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Pyramid companies may have no more than three levels - the parent company, its subsidiaries, and the subsidiaries' subsidiaries - under a reform the committee on economic concentration is considering.

The committee, charged with suggesting ways to break up the concentration of economic power among a small number of players, is looking for a way to limit the size of pyramid companies.

Past proposals met sharp opposition from company representatives during hearings the committee held last month, and may also be legally and technically difficult to carry out.

Many of the country's largest companies are pyramid companies, which means that one holding company controls a handful of subsidiaries, which in turn control multiple subsidiaries, and on downward.

Since shareholders need to own only 51% of a company to control it, the person or company at the top of the pyramid can control "grandchild" and "great-grandchild" companies with increasingly small investments - it's enough to own 51% of a subsidiary and for that subsidiary to own 51% of the grandchild company for the person at the top to control the grandchild company.

This way, the person at the top is making less of an investment than if he had to buy the grandchild directly - he controls it even though he owns only 26% of that company (51% of 51% ).

The members of the concentration committee, headed by former Prime Minister's Office Director General Haim Shani, are reportedly divided over how best to limit the size of pyramid companies.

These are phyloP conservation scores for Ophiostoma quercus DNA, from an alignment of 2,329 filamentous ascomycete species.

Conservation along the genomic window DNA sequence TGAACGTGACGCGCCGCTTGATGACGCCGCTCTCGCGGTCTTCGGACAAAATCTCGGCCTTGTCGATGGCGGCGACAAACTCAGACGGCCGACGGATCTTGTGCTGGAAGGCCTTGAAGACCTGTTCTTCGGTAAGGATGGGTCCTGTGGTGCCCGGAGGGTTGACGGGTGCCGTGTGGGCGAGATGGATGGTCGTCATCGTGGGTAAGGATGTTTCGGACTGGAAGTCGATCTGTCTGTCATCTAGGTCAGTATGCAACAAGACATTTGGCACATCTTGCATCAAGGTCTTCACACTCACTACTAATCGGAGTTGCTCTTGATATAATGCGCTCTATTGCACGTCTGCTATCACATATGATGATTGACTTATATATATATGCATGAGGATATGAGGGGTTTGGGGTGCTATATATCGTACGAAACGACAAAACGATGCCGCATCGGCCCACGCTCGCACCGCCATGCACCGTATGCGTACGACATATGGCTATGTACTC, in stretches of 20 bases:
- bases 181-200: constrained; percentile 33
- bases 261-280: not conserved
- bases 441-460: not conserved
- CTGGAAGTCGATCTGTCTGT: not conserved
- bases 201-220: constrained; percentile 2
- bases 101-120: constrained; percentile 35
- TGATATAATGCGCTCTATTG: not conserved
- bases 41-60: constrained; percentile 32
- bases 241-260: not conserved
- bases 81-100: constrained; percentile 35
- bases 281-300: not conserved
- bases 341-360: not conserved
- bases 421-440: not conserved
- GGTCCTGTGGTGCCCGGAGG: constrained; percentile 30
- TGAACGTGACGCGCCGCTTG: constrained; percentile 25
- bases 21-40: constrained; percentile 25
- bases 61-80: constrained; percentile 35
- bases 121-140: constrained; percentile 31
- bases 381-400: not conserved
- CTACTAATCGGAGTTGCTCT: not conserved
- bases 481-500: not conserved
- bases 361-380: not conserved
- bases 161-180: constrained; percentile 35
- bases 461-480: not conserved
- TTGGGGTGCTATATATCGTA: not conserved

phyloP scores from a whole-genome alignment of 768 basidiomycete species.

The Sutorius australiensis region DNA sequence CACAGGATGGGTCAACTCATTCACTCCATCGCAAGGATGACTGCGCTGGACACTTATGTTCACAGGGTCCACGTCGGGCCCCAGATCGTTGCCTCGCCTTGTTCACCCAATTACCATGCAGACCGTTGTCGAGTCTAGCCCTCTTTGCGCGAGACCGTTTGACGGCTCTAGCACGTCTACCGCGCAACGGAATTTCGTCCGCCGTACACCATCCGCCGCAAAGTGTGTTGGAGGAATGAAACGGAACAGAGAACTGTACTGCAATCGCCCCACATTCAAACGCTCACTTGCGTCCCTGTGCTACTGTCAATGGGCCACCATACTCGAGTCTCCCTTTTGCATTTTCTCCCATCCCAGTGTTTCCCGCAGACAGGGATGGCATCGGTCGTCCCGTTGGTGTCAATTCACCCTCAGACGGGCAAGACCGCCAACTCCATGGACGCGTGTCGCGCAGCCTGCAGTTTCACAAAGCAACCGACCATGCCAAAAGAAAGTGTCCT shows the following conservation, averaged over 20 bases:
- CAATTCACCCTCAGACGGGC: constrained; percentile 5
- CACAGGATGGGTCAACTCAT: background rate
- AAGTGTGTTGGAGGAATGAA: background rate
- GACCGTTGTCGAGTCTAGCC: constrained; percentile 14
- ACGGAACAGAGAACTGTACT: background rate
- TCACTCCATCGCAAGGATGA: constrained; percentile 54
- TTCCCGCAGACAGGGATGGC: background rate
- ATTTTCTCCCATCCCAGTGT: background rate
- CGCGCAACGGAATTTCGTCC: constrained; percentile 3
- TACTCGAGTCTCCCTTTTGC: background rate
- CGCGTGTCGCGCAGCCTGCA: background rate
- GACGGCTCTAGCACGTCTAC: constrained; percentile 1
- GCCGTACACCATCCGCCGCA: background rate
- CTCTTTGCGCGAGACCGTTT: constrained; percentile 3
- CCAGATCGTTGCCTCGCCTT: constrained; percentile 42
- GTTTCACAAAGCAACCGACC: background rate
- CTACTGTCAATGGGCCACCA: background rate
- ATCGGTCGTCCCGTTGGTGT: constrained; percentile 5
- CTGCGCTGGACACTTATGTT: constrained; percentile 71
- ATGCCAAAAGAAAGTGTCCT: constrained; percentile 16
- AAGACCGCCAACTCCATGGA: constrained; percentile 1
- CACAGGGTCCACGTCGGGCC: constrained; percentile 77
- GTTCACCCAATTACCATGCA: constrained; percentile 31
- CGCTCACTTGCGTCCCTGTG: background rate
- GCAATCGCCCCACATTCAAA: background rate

However, they reportedly agree that limiting the number of levels in a pyramid is one of the best ways to do so.

Committee members reportedly believe that four levels - great-grandchildren - are too many. They reportedly have not come to an agreement over whether pyramids should be limited to three levels or two, and whether the limits should apply only in cases where companies hold a small share in grandchildren.

It's not clear whether the limit would count the private holding companies through which controlling shareholders often own the firm at the top of the pyramid. If so, this would limit pyramid size even further.

Limiting the number of levels in a pyramid would reduce their size because the companies at the top would need to invest more of their own money to buy subsidiaries.

Existing pyramids would need to either sell off great-grandchild companies or turn them into direct subsidiaries (or grandchild companies, depending on the precise directive ). This would necessitate investing more in the great-grandchildren, and possibly force the pyramids to choose between their holdings.

The committee members reportedly do not agree how much time pyramids should be given to downsize their holdings - three or five years.

Another matter that reportedly has members' agreement is the need to force institutional investors to loan more money to a wider range of businesses. Currently, institutionals loan 50% of their money - meaning the public's savings - to the country's 10 largest conglomerates, by buying these companies' bonds.

Committee members reportedly support imposing lending restrictions similar to those imposed on banks. This would mean limiting how much can be lent to one borrower, how much can be lent to one conglomerate (including all its different companies ) and how much can be lent in total to a defined group of major borrowers.

One of the committee's main recommendations to date has been blocking companies from owning both a major financial institution and nonfinancial companies.

The committee is due to submit its final recommendations to the finance minister and the prime minister by the end of the month. From there, the proposal will be passed on to the cabinet to approval, and from there will head to the Knesset to be voted into law.